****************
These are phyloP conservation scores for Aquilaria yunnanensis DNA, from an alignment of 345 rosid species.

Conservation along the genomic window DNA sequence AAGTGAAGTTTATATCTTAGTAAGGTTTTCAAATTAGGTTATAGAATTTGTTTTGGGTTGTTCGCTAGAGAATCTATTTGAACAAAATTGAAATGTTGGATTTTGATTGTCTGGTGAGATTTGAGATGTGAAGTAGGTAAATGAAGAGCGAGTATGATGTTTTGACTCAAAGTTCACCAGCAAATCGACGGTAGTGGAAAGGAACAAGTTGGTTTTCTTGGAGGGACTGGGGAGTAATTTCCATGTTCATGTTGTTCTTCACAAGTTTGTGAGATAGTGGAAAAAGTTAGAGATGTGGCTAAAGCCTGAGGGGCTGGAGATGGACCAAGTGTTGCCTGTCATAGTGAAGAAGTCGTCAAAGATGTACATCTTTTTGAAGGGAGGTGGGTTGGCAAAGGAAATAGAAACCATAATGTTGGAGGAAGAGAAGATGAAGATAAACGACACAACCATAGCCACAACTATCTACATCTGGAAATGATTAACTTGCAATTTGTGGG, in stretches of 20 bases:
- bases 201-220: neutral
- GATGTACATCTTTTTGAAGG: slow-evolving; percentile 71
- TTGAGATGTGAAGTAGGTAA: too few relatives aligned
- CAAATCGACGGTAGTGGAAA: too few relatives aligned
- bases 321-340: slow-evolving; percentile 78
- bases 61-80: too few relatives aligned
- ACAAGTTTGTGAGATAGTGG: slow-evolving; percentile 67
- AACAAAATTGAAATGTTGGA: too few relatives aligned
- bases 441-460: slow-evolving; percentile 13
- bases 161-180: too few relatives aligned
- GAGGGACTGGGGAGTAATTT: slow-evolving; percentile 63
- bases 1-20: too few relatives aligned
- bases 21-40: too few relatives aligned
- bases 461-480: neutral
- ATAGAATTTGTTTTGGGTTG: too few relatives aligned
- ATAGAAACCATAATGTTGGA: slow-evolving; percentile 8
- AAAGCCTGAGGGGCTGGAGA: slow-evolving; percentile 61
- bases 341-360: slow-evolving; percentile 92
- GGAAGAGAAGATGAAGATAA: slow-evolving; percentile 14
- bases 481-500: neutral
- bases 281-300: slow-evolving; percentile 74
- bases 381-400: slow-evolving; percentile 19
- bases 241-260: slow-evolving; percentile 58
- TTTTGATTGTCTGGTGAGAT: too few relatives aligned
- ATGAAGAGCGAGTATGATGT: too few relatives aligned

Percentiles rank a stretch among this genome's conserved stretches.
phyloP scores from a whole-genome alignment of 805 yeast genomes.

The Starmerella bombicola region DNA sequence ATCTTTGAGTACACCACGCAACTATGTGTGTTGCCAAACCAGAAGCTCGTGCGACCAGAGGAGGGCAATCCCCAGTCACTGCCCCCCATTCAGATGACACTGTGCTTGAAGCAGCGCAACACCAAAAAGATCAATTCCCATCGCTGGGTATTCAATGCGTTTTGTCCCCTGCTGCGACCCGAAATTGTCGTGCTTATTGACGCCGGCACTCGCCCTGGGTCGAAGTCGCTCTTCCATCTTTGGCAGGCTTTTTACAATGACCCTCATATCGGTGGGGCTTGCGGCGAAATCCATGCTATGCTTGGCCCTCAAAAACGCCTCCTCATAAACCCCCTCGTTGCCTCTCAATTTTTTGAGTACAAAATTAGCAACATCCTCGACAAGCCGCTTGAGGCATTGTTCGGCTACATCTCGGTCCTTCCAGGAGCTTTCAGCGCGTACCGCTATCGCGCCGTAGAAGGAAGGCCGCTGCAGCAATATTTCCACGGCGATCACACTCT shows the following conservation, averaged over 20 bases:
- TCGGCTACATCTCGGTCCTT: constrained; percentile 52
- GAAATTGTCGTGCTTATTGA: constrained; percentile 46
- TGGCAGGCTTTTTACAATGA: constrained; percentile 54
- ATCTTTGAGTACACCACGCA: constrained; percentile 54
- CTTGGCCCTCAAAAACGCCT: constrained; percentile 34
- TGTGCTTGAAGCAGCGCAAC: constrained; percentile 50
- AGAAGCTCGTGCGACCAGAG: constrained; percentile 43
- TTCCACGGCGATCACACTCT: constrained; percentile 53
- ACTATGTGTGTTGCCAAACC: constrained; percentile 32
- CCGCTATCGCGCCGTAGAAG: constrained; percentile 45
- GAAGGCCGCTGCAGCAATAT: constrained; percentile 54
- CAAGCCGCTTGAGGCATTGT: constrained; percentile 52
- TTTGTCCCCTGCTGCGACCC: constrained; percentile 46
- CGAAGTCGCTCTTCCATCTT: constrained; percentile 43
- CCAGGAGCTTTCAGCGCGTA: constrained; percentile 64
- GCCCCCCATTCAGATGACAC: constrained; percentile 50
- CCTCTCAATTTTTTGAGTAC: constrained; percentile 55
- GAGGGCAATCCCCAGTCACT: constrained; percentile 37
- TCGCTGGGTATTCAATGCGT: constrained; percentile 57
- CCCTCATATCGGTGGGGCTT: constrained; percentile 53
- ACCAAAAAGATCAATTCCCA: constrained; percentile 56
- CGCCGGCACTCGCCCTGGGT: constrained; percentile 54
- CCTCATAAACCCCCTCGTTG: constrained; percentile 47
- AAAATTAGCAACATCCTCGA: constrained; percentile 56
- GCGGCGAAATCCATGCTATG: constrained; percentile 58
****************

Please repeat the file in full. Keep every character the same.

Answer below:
These are phyloP conservation scores for Aquilaria yunnanensis DNA, from an alignment of 345 rosid species.

Conservation along the genomic window DNA sequence AAGTGAAGTTTATATCTTAGTAAGGTTTTCAAATTAGGTTATAGAATTTGTTTTGGGTTGTTCGCTAGAGAATCTATTTGAACAAAATTGAAATGTTGGATTTTGATTGTCTGGTGAGATTTGAGATGTGAAGTAGGTAAATGAAGAGCGAGTATGATGTTTTGACTCAAAGTTCACCAGCAAATCGACGGTAGTGGAAAGGAACAAGTTGGTTTTCTTGGAGGGACTGGGGAGTAATTTCCATGTTCATGTTGTTCTTCACAAGTTTGTGAGATAGTGGAAAAAGTTAGAGATGTGGCTAAAGCCTGAGGGGCTGGAGATGGACCAAGTGTTGCCTGTCATAGTGAAGAAGTCGTCAAAGATGTACATCTTTTTGAAGGGAGGTGGGTTGGCAAAGGAAATAGAAACCATAATGTTGGAGGAAGAGAAGATGAAGATAAACGACACAACCATAGCCACAACTATCTACATCTGGAAATGATTAACTTGCAATTTGTGGG, in stretches of 20 bases:
- bases 201-220: neutral
- GATGTACATCTTTTTGAAGG: slow-evolving; percentile 71
- TTGAGATGTGAAGTAGGTAA: too few relatives aligned
- CAAATCGACGGTAGTGGAAA: too few relatives aligned
- bases 321-340: slow-evolving; percentile 78
- bases 61-80: too few relatives aligned
- ACAAGTTTGTGAGATAGTGG: slow-evolving; percentile 67
- AACAAAATTGAAATGTTGGA: too few relatives aligned
- bases 441-460: slow-evolving; percentile 13
- bases 161-180: too few relatives aligned
- GAGGGACTGGGGAGTAATTT: slow-evolving; percentile 63
- bases 1-20: too few relatives aligned
- bases 21-40: too few relatives aligned
- bases 461-480: neutral
- ATAGAATTTGTTTTGGGTTG: too few relatives aligned
- ATAGAAACCATAATGTTGGA: slow-evolving; percentile 8
- AAAGCCTGAGGGGCTGGAGA: slow-evolving; percentile 61
- bases 341-360: slow-evolving; percentile 92
- GGAAGAGAAGATGAAGATAA: slow-evolving; percentile 14
- bases 481-500: neutral
- bases 281-300: slow-evolving; percentile 74
- bases 381-400: slow-evolving; percentile 19
- bases 241-260: slow-evolving; percentile 58
- TTTTGATTGTCTGGTGAGAT: too few relatives aligned
- ATGAAGAGCGAGTATGATGT: too few relatives aligned

Percentiles rank a stretch among this genome's conserved stretches.
phyloP scores from a whole-genome alignment of 805 yeast genomes.

The Starmerella bombicola region DNA sequence ATCTTTGAGTACACCACGCAACTATGTGTGTTGCCAAACCAGAAGCTCGTGCGACCAGAGGAGGGCAATCCCCAGTCACTGCCCCCCATTCAGATGACACTGTGCTTGAAGCAGCGCAACACCAAAAAGATCAATTCCCATCGCTGGGTATTCAATGCGTTTTGTCCCCTGCTGCGACCCGAAATTGTCGTGCTTATTGACGCCGGCACTCGCCCTGGGTCGAAGTCGCTCTTCCATCTTTGGCAGGCTTTTTACAATGACCCTCATATCGGTGGGGCTTGCGGCGAAATCCATGCTATGCTTGGCCCTCAAAAACGCCTCCTCATAAACCCCCTCGTTGCCTCTCAATTTTTTGAGTACAAAATTAGCAACATCCTCGACAAGCCGCTTGAGGCATTGTTCGGCTACATCTCGGTCCTTCCAGGAGCTTTCAGCGCGTACCGCTATCGCGCCGTAGAAGGAAGGCCGCTGCAGCAATATTTCCACGGCGATCACACTCT shows the following conservation, averaged over 20 bases:
- TCGGCTACATCTCGGTCCTT: constrained; percentile 52
- GAAATTGTCGTGCTTATTGA: constrained; percentile 46
- TGGCAGGCTTTTTACAATGA: constrained; percentile 54
- ATCTTTGAGTACACCACGCA: constrained; percentile 54
- CTTGGCCCTCAAAAACGCCT: constrained; percentile 34
- TGTGCTTGAAGCAGCGCAAC: constrained; percentile 50
- AGAAGCTCGTGCGACCAGAG: constrained; percentile 43
- TTCCACGGCGATCACACTCT: constrained; percentile 53
- ACTATGTGTGTTGCCAAACC: constrained; percentile 32
- CCGCTATCGCGCCGTAGAAG: constrained; percentile 45
- GAAGGCCGCTGCAGCAATAT: constrained; percentile 54
- CAAGCCGCTTGAGGCATTGT: constrained; percentile 52
- TTTGTCCCCTGCTGCGACCC: constrained; percentile 46
- CGAAGTCGCTCTTCCATCTT: constrained; percentile 43
- CCAGGAGCTTTCAGCGCGTA: constrained; percentile 64
- GCCCCCCATTCAGATGACAC: constrained; percentile 50
- CCTCTCAATTTTTTGAGTAC: constrained; percentile 55
- GAGGGCAATCCCCAGTCACT: constrained; percentile 37
- TCGCTGGGTATTCAATGCGT: constrained; percentile 57
- CCCTCATATCGGTGGGGCTT: constrained; percentile 53
- ACCAAAAAGATCAATTCCCA: constrained; percentile 56
- CGCCGGCACTCGCCCTGGGT: constrained; percentile 54
- CCTCATAAACCCCCTCGTTG: constrained; percentile 47
- AAAATTAGCAACATCCTCGA: constrained; percentile 56
- GCGGCGAAATCCATGCTATG: constrained; percentile 58